Tag Archives: spring

Minikube – Rapid Dev & Testing for Kubernetes

One of the attendees from Kubernetes for Java Developers training suggested to try minikube for simplified Kubernetes dev and testing. This blog will show how to get started with minikube using a simple Java application.

minikube-logo

Minikube starts a single node Kubernetes cluster on your local machine for rapid development and testing. Requirements lists the exact set of requirements for different operating systems.

This blog will show:

  • Start one node Kubernetes cluster
  • Run Couchbase service
  • Run Java application
  • View Kubernetes Dashboard

All Kubernetes resource description files used in this blog are at github.com/arun-gupta/kubernetes-java-sample/tree/master/maven.

Start Kubernetes Cluster using Minikube

Create a new directory with the name minikube.

In that directory, download kubectl CLI:

Download minikube CLI:

Start the cluster:

The list of nodes can be seen:

More details about the cluster can be obtained using the kubectl cluster-info command:

Behind the scenes, a Virtual Box VM is started.

Complete set of commands supported can be seen by using --help:

Run Couchbase Service

Create a Couchbase service:

This will start a Couchbase service. The service is using the pods created by the replication controller. The replication controller creates a single node Couchbase server.

The configuration file is at github.com/arun-gupta/kubernetes-java-sample/blob/master/maven/couchbase-service.yml and looks like:

Run Java Application

Run the application:

The configuration file is at github.com/arun-gupta/kubernetes-java-sample/blob/master/maven/bootiful-couchbase.yml and looks like:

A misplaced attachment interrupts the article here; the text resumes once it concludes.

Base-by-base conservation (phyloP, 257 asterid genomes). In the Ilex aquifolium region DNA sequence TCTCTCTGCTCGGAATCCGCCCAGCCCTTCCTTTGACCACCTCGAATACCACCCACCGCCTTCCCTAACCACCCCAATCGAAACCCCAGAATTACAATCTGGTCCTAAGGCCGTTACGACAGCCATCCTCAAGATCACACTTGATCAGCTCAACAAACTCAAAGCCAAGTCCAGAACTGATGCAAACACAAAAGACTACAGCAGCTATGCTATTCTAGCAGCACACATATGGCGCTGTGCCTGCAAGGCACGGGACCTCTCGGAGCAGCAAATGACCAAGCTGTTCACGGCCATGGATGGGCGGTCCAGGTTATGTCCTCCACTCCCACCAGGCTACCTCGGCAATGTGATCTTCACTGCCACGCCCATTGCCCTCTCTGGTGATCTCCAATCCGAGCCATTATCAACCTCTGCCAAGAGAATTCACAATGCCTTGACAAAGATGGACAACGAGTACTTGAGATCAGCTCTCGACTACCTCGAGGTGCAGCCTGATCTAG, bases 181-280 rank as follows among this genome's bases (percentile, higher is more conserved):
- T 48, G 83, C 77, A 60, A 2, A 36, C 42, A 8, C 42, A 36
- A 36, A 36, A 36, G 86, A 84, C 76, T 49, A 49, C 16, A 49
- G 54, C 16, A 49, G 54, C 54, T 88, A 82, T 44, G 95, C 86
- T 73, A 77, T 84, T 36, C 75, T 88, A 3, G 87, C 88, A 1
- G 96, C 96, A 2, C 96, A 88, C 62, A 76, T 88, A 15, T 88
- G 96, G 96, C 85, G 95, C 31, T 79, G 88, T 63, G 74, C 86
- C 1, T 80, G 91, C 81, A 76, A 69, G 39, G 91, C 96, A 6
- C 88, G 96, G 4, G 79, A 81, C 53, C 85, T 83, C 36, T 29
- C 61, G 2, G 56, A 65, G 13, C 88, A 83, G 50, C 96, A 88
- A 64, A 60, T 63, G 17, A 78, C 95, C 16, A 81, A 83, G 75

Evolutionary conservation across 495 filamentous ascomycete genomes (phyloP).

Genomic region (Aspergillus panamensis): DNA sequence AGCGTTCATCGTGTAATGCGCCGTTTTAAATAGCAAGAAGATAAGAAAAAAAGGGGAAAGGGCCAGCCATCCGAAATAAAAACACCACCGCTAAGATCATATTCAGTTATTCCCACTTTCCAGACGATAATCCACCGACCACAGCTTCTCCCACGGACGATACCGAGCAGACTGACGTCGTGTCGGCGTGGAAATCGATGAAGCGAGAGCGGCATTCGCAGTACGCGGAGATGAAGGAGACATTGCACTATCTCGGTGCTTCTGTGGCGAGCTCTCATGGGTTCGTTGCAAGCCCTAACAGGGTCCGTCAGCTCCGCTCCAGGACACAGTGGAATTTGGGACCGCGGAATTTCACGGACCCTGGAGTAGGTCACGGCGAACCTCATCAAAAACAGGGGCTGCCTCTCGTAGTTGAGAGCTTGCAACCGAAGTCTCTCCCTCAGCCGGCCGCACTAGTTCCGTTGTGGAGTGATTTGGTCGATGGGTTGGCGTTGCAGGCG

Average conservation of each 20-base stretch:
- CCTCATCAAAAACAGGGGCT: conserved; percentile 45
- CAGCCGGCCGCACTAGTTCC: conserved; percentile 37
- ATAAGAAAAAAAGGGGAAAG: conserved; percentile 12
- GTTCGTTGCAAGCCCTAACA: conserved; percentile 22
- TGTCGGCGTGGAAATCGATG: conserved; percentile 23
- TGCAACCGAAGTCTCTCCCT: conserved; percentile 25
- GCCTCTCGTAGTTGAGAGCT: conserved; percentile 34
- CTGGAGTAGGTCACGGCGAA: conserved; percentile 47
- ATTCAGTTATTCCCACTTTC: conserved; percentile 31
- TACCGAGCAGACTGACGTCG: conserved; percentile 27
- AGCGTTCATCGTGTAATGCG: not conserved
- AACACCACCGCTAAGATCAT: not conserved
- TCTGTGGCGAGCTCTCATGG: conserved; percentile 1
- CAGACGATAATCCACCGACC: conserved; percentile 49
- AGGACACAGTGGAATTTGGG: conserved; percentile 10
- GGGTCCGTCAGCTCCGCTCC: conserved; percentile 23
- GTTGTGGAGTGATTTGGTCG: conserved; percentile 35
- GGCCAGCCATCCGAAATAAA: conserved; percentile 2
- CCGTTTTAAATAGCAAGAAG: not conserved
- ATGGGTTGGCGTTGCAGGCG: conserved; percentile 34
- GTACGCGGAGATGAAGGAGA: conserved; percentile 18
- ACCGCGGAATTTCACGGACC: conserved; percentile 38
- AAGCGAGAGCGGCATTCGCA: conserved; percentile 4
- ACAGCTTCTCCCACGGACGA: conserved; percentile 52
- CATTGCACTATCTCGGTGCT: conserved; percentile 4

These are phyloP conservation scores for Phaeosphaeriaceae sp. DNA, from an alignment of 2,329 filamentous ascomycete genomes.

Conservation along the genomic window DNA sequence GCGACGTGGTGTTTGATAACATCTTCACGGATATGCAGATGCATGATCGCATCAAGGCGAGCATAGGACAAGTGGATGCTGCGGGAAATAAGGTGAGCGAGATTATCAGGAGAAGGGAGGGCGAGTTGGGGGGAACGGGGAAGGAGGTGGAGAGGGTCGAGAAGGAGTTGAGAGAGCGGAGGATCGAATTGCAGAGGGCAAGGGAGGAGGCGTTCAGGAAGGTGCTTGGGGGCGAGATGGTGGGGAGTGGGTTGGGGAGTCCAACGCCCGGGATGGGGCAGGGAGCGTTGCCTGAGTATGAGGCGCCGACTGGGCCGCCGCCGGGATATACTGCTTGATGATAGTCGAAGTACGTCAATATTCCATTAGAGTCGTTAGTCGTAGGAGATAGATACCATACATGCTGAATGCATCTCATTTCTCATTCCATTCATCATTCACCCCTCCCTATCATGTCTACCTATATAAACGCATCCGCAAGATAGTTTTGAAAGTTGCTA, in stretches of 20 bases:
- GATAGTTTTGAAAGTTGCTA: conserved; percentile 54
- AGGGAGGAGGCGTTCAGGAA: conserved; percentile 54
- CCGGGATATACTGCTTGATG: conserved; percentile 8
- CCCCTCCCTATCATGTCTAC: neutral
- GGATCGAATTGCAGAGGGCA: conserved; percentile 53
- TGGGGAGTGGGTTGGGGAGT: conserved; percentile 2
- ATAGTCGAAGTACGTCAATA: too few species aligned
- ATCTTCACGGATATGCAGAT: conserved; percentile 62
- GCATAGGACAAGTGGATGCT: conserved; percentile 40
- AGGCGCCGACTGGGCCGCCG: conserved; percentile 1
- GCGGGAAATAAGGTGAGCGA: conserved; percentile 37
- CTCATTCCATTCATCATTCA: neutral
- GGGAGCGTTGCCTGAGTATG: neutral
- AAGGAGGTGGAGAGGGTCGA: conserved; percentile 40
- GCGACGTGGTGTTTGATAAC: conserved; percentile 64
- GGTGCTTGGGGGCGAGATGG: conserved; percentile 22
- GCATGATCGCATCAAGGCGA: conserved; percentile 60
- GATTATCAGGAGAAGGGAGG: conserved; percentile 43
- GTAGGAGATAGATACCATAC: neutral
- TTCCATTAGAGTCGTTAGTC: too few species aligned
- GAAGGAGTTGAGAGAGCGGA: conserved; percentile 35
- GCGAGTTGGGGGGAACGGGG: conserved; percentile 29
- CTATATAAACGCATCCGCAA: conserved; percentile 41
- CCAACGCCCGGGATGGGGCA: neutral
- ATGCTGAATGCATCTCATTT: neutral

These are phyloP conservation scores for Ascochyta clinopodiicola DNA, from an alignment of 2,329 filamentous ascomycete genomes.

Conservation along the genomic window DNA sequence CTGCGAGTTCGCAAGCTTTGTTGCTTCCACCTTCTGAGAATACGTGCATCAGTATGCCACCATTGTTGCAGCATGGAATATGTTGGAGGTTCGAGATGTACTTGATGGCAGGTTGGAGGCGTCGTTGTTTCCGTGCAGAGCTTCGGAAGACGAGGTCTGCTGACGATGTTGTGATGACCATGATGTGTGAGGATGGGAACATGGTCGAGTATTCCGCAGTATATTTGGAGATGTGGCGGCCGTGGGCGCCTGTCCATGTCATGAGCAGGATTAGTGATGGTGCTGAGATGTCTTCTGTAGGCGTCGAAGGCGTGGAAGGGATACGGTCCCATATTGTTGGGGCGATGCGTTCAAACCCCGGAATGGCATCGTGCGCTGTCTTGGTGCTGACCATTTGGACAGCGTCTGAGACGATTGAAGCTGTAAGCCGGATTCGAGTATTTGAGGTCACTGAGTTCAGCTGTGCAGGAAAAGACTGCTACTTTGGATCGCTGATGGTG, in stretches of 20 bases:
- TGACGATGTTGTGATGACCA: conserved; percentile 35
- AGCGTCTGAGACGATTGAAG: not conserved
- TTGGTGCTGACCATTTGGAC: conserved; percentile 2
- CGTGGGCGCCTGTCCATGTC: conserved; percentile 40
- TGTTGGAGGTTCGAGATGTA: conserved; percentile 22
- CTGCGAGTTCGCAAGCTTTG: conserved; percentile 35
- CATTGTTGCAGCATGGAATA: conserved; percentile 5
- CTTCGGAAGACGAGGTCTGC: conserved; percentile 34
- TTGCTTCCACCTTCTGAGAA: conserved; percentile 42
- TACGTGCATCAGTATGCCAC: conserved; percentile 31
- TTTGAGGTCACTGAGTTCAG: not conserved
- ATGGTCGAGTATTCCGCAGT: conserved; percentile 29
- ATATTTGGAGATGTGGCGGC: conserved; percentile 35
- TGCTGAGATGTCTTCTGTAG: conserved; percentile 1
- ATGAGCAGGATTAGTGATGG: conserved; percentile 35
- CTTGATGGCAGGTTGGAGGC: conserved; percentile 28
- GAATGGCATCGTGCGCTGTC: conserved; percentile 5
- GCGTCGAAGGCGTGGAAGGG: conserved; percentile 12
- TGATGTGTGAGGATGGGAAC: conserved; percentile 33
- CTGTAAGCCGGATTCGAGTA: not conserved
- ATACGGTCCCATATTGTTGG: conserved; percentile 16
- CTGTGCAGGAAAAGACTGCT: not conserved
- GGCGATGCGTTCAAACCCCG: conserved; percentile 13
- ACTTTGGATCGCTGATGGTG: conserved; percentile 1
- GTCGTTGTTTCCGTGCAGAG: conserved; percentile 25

This is run-once job which runs a Java (Spring Boot) application and upserts (insert or update) a JSON document in Couchbase.

In this job, COUCHBASE_URI environment variable value is set to couchbase-service. This is the service name created earlier. Docker image used for this service is arungupta/bootiful-couchbase and is created using fabric8-maven-plugin as shown at github.com/arun-gupta/kubernetes-java-sample/blob/master/maven/webapp/pom.xml#L57-L68. Specifically, the command for the Docker image is:

This ensures that COUCHBASE_URI environment variable is overriding spring.couchbase.bootstrap-hosts property as defined in application.properties of the Spring Boot application.

Kubernetes Dashboard

Kubernetes 1.4 included an updated dashboard. For minikube, this can be opened using the following command:

 

The default view is shown below:
minikube-dashboard-1-4

But in our case, a few resources have already been created and so this will look like as shown:

minikube-dashboard-couchbase

Notice, our Jobs, Replication Controllers and Pods are shown here.

Shutdown Kubernetes Cluster

The cluster can be easily shutdown:

couchbase.com/containers provide more details about running Couchbase using different orchestration frameworks. Further references:

Source: blog.couchbase.com/2016/september/minikube-rapid-dev–testing-kubernetes

Getting Started with Kubernetes 1.4 using Spring Boot and Couchbase